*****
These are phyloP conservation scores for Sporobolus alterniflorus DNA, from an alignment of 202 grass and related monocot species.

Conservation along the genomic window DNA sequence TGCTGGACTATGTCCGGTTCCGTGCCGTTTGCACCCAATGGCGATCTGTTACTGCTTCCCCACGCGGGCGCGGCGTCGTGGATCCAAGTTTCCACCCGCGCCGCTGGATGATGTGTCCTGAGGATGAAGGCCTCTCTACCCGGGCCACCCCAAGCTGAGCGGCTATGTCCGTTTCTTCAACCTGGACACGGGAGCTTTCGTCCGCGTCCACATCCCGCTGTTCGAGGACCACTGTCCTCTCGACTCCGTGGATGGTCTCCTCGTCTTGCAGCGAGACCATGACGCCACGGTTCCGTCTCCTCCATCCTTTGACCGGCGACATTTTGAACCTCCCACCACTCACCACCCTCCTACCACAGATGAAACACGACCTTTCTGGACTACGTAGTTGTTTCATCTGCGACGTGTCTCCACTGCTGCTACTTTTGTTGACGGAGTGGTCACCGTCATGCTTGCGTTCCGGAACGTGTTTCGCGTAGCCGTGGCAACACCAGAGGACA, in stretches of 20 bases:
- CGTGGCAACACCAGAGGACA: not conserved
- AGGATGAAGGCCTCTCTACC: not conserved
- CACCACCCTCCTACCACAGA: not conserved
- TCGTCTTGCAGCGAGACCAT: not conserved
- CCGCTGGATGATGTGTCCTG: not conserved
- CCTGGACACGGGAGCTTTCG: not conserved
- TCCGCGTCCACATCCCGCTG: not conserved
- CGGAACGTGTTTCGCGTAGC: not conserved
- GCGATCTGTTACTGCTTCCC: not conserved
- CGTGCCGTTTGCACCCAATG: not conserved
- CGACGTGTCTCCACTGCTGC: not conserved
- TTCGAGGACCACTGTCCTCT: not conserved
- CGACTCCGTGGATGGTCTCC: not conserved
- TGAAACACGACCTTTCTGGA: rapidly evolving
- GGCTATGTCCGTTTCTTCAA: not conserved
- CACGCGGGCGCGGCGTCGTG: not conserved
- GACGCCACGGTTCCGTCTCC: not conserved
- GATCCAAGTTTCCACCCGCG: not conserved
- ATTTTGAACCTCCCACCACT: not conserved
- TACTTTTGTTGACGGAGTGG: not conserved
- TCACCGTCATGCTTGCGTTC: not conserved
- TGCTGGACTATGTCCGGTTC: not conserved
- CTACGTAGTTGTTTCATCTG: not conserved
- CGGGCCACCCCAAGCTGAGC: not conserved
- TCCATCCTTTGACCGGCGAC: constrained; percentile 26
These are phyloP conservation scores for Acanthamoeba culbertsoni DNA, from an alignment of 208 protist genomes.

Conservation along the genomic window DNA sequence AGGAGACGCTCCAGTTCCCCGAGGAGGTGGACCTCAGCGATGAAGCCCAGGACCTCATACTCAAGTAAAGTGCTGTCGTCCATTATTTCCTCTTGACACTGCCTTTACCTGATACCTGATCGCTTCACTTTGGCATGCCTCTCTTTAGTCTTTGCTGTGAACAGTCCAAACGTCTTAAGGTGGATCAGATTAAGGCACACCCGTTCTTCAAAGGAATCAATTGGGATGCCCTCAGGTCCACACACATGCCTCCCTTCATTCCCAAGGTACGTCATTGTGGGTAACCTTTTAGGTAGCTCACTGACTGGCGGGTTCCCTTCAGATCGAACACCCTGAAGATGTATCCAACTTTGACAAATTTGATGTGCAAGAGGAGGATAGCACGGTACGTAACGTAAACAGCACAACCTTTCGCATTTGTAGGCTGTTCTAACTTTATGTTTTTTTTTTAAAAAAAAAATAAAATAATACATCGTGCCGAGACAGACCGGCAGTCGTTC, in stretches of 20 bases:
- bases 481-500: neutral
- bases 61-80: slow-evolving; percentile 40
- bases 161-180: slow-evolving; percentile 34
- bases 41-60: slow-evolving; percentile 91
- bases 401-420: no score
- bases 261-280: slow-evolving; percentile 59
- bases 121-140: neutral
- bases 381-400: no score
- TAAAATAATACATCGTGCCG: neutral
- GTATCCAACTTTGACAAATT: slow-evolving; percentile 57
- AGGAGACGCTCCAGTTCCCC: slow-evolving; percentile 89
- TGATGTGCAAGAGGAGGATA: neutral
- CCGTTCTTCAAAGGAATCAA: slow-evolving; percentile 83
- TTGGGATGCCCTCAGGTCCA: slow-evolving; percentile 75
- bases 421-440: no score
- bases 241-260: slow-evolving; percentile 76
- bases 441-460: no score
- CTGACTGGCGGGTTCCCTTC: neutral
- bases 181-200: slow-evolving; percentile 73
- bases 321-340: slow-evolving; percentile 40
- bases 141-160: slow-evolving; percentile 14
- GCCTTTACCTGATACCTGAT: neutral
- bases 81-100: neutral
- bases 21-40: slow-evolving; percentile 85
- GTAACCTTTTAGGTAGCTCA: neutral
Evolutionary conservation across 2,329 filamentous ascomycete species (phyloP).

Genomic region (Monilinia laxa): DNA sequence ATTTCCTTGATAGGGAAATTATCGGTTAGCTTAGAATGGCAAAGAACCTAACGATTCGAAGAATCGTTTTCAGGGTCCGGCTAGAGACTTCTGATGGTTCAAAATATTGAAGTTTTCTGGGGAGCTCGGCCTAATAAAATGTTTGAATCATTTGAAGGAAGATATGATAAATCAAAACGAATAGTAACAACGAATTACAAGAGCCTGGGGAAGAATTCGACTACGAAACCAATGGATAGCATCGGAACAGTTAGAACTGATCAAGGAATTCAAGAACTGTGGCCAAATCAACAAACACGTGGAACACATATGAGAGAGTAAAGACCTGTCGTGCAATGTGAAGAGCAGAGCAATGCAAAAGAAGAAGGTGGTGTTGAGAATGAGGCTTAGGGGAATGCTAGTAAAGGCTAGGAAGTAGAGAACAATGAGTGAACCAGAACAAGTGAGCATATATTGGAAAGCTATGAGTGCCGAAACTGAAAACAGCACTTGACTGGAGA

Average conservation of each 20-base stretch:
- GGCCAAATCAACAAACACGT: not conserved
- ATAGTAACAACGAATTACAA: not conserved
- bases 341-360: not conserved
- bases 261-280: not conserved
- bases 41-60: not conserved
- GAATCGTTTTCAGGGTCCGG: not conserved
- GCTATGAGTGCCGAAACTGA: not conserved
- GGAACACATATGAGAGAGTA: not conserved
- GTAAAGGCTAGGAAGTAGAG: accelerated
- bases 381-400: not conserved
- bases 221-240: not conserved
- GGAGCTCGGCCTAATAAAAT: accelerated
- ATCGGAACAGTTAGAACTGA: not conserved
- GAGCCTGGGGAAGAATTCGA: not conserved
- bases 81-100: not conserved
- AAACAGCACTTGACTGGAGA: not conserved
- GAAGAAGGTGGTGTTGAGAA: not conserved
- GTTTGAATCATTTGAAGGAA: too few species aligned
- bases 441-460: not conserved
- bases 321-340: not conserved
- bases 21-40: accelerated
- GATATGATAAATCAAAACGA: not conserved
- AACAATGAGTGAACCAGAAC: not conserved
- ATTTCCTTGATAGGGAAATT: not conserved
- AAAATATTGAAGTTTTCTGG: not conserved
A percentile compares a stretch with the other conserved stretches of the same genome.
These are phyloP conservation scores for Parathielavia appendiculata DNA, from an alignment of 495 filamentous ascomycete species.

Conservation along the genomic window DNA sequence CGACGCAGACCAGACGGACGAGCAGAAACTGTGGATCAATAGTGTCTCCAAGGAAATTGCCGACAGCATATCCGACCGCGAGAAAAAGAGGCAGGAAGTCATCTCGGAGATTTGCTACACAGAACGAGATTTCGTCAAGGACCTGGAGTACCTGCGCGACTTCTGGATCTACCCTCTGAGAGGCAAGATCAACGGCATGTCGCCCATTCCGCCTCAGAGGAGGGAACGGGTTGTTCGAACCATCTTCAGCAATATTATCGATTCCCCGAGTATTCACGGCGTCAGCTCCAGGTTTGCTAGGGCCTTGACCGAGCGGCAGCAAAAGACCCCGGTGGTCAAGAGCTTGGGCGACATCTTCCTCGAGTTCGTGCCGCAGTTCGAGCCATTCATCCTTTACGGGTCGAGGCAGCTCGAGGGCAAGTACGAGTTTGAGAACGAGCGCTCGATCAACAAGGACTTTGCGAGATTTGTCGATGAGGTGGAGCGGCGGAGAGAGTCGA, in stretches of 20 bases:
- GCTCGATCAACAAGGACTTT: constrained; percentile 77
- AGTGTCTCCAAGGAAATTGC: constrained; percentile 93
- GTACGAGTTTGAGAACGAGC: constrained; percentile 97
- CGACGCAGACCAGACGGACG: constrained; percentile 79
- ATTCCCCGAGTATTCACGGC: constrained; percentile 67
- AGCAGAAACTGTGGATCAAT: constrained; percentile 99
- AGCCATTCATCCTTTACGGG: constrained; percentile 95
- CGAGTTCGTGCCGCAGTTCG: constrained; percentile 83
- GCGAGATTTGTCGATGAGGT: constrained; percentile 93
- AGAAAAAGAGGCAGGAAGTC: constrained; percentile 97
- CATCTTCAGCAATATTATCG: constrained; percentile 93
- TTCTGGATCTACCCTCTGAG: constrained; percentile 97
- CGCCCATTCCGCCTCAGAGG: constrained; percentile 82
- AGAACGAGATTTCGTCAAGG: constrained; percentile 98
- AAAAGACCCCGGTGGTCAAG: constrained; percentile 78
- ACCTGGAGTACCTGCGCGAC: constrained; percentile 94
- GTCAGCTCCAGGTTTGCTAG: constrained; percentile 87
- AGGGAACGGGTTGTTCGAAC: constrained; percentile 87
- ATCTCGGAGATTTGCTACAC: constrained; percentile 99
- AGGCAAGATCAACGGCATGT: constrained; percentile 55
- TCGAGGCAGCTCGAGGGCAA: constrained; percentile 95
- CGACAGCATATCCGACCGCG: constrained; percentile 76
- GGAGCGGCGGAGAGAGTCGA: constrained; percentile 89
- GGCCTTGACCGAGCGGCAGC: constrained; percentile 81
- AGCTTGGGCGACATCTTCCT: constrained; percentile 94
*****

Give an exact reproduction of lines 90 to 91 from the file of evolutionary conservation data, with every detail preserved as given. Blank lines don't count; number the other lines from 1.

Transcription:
- ATTCCCCGAGTATTCACGGC: constrained; percentile 67
- AGCAGAAACTGTGGATCAAT: constrained; percentile 99